Sirkar, Kamalesh; Jie, Xingming; Chau, John; Obuskovic, Gordana

2013-03-31T23:59:59.000Z

400

Development of High Temperature Capacitor Technology and Manufacturing Capability  

SciTech Connect

The goal of the Development of High Temperature Capacitor Technology and Manufacturing Capability program was to mature a production-ready supply chain for reliable 250°C FPE (fluorinated polyester) film capacitors by 2011. These high-temperature film capacitors enable both the down hole drilling and aerospace industries by enabling a variety of benefits including: ? Deeper oil exploration in higher temperature and pressure environments ? Enabling power electronic and control equipment to operate in higher temperature environments ? Enabling reduced cooling requirements of electronics ? Increasing reliability and life of capacitors operating below rated temperature ? Enabling capacitors to handle higher electrical losses without overheating. The key challenges to bringing the FPE film capacitors to market have been manufacturing challenges including: ? FPE Film is difficult to handle and wind, resulting in poor yields ? Voltage breakdown strength decreases when the film is wound into capacitors (~70% decrease) ? Encapsulation technologies must be improved to enable higher temperature operation ? Manufacturing and test cycle time is very long As a direct result of this program most of the manufacturing challenges have been met. The FPE film production metalization and winding yield has increased to over 82% from 70%, and the voltage breakdown strength of the wound capacitors has increased 270% to 189 V/?m. The high temperature packaging concepts are showing significant progress including promising results for lead attachments and hermetic packages at 200°C and non-hermetic packages at 250°C. Manufacturing and test cycle time will decrease as the market for FPE capacitors develops.

None

2011-05-15T23:59:59.000Z

Note: This page contains sample records for the topic "high temperature syngas" from the National Library of EnergyBeta (NLEBeta).
While these samples are representative of the content of NLEBeta,
they are not comprehensive nor are they the most current set.
We encourage you to perform a real-time search of NLEBeta
to obtain the most current and comprehensive results.


401

Hydrogen Selective Inorganic membranes for Gas Separations under High Pressure Intermediate Temperature Hydrocarbonic Envrionment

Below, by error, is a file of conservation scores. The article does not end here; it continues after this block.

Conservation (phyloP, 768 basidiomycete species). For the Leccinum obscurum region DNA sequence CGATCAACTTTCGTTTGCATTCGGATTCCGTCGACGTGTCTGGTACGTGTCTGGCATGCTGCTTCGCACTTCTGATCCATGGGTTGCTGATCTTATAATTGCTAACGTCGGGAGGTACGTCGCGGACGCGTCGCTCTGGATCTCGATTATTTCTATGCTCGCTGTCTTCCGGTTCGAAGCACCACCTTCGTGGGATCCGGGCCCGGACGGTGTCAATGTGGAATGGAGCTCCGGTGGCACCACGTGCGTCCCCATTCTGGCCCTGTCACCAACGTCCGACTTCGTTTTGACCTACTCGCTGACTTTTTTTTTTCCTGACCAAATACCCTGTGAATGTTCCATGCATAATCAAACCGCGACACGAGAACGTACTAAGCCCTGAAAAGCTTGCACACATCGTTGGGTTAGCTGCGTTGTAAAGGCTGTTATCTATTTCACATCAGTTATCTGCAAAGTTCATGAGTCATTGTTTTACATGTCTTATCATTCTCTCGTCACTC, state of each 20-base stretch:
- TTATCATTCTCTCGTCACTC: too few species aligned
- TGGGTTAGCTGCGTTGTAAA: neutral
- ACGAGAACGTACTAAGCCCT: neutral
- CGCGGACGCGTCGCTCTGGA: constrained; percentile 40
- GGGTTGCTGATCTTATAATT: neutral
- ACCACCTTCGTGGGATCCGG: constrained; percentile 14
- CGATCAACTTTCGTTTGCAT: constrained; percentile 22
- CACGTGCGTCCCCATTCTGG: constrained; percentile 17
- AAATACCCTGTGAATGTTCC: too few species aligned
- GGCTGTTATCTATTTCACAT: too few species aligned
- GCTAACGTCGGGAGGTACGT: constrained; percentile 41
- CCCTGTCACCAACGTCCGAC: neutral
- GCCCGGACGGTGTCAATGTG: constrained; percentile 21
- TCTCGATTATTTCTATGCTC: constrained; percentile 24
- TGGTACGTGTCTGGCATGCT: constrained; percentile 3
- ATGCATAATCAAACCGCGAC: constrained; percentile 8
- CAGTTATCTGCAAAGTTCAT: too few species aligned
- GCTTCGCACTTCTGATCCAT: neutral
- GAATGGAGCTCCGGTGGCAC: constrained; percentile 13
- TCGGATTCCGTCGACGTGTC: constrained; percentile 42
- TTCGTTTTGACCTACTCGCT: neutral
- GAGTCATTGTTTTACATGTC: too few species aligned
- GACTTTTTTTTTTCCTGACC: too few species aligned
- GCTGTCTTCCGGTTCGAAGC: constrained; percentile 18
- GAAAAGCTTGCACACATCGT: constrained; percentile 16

DOE Green Energy (OSTI)

In this project, we have successfully developed a full scale commercially ready carbon molecular sieve (CMS) based membrane for applications in H{sub 2} recovery from refinery waste and other aggressive gas streams. Field tests at a refinery pilot plant and a coal gasification facility have successfully demonstrated its ability to recovery hydrogen from hydrotreating and raw syngas respectively. High purity H{sub 2} and excellent stability of the membrane permeance and selectivity were obtained in testing conducted over >500 hours at each site. The results from these field tests as well as laboratory testing conclude that the membranes can be operated at high pressures (up to 1,000 psig) and temperatures (up to 300 C) in presence of aggressive contaminants, such as sulfur and nitrogen containing species (H{sub 2}S, CO{sub 2}, NH{sub 3}, etc), condensable hydrocarbons, tar-like species, heavy metals, etc. with no observable effect on membrane performance. By comparison, similar operating conditions and/or environments would rapidly destroy competing membranes, such as polymeric, palladium, zeolitic, etc. Significant cost savings can be achieved through recovering H{sub 2} from refinery waste gas using this newly developed CMS membrane. Annual savings of $2 to 4MM/year (per 20,000 scfd of waste gas) can be realized by recovering the H{sub 2} for reuse (versus fuel). Projecting these values over the entire US market, potential H{sub 2} savings from refinery waste gases on the order of 750 to 1,000MM scfd and $750 to $1,000MM per year are possible. In addition to the cost savings, potential energy savings are projected to be ca. 150 to 220 tBTU/yr and CO{sub 2} gas emission reductions are projected to be ca. 5,000 to 6,500MMtons/year. The full scale membrane bundle developed as part of this project, i.e., 85 x 30 inch ceramic membrane tubes packaged into a full ceramic potting, is an important accomplishment. No comparable commercial scale product exists in the inorganic membrane field. Further, this newly developed full scale bundle concept can be extended to other thin film inorganic membrane technology (Pd, zeolite, etc), providing a potential commercialization pathway for these membrane materials that demonstrate high potential in a variety of separation applications yet remain a laboratory 'novelty' for lack of a full scale support. Overall, the project has been highly successful and all of the project objectives have been met. We have developed the first of its kind commercial scale carbon molecular sieve membrane and demonstrated its performance in field testing under aggressive operating conditions and in the presence of chemical contaminants that would rapidly destroy alternative organic and inorganic membranes. This innovative membrane permits H{sub 2} recovery from gas streams that up until now have not been successfully treated with membrane or conventional technology. Our end user participant is currently pursuing the field demonstration of this membrane for hydrogen recovery at its refinery site.